Tea Story: Lady Lavender & the Poison Tea, Part 2
By Mike Bevel
Lady Lavender Pekoe
Before Lady Lavender Pekoe was Lady Lavender Pekoe, she was a woman named Agnes Hogbutter.
"I'm not going to sit by and let you spread scandal like marmalade on toast about me."
But I- I made you up. I think I'd know who you were before you were who you are now.
"Now you're just being ridiculous. Existentially I may have at one time been referred to as 'Agnes Hogbutter.' But I was always meant to be a Lady. And seeing how wealthy Lord Lavender Pekoe became, it only made sense that I was destined to become Lady Lavender Pekoe."
So technically I was right: you were Agnes Hogbutter. Which means you were probably the Agnes Hogbutter involved in that unfortunate business with the scullery maid and the-
"You'll need to desist with that line of talk per my lawyers orders."
You have a lawyer?
"Of course I have a lawyer. I'm a wealthy widow now."
But, according to my notes you die from drinking poisoned tea. In the first episode.
"You don't have any notes."
"If by 'notes' you mean 'I came up with this in the shower in a panic because of a looming deadline' then fine: I'll grant it. You have notes. Which, ultimately, you ridiculous monkey, means nothing since clearly I didn't die from drinking poisoned tea. Hello? We're having a conversation here, aren't we? Besides: I'm the best thing about this story. It would be madness to kill me off."
So you're not dead.
"Well. Not now. Who knows what the future holds."
And Sebastian Grey?
By Williams's hand, right?
"You're the writer."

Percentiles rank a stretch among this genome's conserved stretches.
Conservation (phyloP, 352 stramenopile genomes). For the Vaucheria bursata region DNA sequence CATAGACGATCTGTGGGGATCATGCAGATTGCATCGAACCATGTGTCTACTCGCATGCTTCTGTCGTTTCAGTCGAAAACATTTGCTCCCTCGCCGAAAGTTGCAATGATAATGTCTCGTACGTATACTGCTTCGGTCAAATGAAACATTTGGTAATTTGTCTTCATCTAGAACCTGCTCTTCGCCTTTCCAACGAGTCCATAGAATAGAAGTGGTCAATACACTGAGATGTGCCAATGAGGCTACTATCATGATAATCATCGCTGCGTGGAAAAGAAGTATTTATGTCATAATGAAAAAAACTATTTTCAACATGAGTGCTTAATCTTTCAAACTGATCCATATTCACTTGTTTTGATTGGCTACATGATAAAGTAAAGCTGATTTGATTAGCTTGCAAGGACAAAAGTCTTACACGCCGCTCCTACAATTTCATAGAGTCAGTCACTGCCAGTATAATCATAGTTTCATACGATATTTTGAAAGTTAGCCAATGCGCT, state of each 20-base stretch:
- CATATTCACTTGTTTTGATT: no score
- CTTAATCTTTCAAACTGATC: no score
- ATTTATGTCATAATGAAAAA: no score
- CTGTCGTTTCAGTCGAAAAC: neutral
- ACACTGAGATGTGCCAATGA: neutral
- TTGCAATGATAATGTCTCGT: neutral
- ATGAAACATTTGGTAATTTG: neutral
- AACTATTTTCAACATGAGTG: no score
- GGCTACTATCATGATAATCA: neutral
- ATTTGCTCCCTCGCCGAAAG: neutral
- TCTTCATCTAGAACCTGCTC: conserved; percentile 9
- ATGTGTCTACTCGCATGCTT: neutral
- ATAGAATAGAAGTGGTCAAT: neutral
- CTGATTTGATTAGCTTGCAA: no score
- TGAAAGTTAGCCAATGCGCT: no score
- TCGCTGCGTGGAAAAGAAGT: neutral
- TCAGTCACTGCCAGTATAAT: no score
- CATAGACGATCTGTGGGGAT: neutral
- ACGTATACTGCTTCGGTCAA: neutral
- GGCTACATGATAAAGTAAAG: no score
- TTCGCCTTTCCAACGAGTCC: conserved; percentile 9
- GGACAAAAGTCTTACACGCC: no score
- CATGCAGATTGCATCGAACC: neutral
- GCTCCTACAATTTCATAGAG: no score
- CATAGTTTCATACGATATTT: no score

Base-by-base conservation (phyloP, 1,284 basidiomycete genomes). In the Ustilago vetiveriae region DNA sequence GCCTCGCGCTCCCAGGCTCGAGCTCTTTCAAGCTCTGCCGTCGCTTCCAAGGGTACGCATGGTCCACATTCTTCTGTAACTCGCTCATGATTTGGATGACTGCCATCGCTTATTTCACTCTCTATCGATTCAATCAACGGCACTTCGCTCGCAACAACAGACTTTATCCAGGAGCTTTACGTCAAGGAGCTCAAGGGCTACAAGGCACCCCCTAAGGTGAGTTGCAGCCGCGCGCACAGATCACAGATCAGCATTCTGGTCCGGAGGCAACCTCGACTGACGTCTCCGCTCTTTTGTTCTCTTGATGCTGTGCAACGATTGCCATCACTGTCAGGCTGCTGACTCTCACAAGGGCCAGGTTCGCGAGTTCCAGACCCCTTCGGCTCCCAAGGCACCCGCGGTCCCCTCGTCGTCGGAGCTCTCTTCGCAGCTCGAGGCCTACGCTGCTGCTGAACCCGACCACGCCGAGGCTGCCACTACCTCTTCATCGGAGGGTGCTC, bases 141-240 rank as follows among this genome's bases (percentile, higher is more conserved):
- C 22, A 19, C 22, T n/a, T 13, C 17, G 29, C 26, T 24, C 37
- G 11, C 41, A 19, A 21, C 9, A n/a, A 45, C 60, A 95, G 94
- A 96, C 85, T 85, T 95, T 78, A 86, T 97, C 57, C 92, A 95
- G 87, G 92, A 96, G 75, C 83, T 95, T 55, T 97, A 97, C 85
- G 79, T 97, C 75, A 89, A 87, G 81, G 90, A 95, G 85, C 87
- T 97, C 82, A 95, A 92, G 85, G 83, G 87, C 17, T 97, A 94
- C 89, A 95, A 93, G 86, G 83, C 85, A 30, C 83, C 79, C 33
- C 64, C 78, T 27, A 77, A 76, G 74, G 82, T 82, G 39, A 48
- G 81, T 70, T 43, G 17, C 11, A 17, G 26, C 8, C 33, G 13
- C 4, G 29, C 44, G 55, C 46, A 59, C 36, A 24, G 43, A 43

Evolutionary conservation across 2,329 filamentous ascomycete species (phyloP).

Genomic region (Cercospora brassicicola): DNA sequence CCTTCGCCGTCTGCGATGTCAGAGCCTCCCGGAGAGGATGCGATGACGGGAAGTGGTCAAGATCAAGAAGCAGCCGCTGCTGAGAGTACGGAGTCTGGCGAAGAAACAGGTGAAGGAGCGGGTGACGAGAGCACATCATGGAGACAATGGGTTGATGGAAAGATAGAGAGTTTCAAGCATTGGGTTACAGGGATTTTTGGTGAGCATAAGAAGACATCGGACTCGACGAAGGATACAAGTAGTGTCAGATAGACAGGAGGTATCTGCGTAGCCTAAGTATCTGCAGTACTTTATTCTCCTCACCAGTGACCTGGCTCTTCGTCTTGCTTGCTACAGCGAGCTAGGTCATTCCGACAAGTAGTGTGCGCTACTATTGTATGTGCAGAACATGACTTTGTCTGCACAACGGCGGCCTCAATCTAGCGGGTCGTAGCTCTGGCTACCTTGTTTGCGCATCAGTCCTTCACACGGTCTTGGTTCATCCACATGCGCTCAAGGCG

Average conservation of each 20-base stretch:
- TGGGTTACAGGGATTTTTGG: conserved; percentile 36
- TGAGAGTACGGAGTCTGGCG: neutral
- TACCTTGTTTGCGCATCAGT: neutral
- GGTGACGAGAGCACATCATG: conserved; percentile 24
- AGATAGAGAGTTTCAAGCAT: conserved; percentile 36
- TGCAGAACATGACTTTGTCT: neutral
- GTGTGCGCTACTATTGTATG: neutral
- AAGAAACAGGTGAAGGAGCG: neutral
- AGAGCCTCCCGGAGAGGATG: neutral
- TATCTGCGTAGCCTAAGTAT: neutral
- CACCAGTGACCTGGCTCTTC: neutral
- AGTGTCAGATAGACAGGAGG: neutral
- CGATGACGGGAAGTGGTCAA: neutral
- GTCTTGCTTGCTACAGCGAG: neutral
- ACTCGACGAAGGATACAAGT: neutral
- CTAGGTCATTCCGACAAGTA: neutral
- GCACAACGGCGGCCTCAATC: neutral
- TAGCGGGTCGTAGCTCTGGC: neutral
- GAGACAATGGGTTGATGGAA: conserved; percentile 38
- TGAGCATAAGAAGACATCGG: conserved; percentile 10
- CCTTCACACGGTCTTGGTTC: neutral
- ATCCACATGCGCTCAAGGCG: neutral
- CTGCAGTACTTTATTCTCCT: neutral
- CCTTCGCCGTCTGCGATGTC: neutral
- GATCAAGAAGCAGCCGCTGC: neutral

Can I proceed, then? Being as I'm the writer?
"No one is stopping you - unless, that is, you start publishing scandal about me again. Do carry on, though. I'm intrigued."
Anyway. Agnes Hogbutter started her career on the streets of London as a call girl-
"Please. Courtesan. And what else was I supposed to do? It's Victorian England for the love of the Queen. My choices were to either be (a) born wealthy which, not so much; (b) become a governess; (c) find work as a school marm; or, (d) get a gig in a George Eliot or Thomas Hardy novel. Have you met Thomas Hardy? Do you know what happens to women in Thomas Hardy novels? I'd like to live, thankyouverymuch. And I also hate walking on the moors. I'm a city kind of gal. Oh, and my lawyer says that you should list my occupation as 'entertainer.'"
Of course he does. Was it during your entertaining that you met Lord Lavender Pekoe?
"Well, I was a consultant at the time. He needed... special attention. There are some things that, once you see, you can't un-see. Anyway, there was an accident involving a candle and Guinea fowl and the whole thing would have proved ruinous for Lord Lavender Pekoe had it got in the papers. So I offered him a deal... He makes me Lady Lavender Pekoe and I make sure his reputation stays unsullied."
But you were fairly, uh, popular, right? I mean, wouldn't it get out that you were, you know, you, and not necessarily of the right social standing for a marriage to a man like Lord Pekoe?
"I dyed my hair."
And... that kept everyone from finding out your identity?
"Fine - I killed a scullery maid and stole her identity. A word of this gets out, Bevel, and your days are numbered. Lord Pekoe marrying a scullery maid became the romantic story of the decade. He took me to the opera, where I cried. He bought me a beautiful necklace and I laughed in this loud, braying way that was totally endearing. I killed."
Both literally and figuratively, it seems. So - this prologue is a mess. I think the best plan, then, is to try this all again. You know. After I've made you some tea.
"Like I'm falling for that again. How about I write my own opening and you incorporate it later."
All right then. I'll see you next episode.
Continue reading Lady Lavender & the Poison Tea